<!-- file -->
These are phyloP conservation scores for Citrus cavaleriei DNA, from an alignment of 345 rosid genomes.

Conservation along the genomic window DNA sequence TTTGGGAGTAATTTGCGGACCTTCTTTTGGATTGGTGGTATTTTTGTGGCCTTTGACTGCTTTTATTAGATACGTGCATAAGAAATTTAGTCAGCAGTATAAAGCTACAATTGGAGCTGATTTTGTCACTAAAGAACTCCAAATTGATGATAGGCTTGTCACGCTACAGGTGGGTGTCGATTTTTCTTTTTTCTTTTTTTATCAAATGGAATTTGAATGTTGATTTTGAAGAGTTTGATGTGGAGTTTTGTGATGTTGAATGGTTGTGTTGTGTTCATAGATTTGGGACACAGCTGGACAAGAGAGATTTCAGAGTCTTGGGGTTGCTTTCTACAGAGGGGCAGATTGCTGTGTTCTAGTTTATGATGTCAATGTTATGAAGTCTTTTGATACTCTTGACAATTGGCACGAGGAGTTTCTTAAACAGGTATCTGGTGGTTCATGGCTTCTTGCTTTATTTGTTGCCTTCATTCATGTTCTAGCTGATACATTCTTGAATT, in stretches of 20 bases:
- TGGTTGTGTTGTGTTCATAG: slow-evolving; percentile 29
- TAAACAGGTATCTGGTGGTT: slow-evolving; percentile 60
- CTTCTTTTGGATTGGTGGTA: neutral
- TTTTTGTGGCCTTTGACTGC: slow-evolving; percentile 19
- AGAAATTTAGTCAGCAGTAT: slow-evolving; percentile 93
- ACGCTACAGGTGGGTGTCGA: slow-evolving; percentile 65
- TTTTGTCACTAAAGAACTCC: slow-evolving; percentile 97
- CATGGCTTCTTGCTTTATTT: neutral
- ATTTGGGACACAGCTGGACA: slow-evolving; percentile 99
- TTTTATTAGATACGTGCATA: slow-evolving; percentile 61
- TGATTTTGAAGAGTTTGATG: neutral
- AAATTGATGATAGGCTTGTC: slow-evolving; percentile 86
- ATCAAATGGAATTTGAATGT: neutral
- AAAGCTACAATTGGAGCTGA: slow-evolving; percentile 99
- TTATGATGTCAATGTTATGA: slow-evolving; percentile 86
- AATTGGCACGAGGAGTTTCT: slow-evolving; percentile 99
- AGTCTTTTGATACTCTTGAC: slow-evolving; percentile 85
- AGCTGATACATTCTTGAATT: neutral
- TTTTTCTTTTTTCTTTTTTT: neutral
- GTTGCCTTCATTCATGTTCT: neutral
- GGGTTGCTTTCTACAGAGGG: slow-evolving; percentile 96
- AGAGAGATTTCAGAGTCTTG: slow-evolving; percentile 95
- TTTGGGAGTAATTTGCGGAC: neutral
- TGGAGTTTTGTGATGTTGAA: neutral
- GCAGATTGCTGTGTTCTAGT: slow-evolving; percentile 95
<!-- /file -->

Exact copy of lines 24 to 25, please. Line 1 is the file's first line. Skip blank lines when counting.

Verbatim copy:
- AGAGAGATTTCAGAGTCTTG: slow-evolving; percentile 95
- TTTGGGAGTAATTTGCGGAC: neutral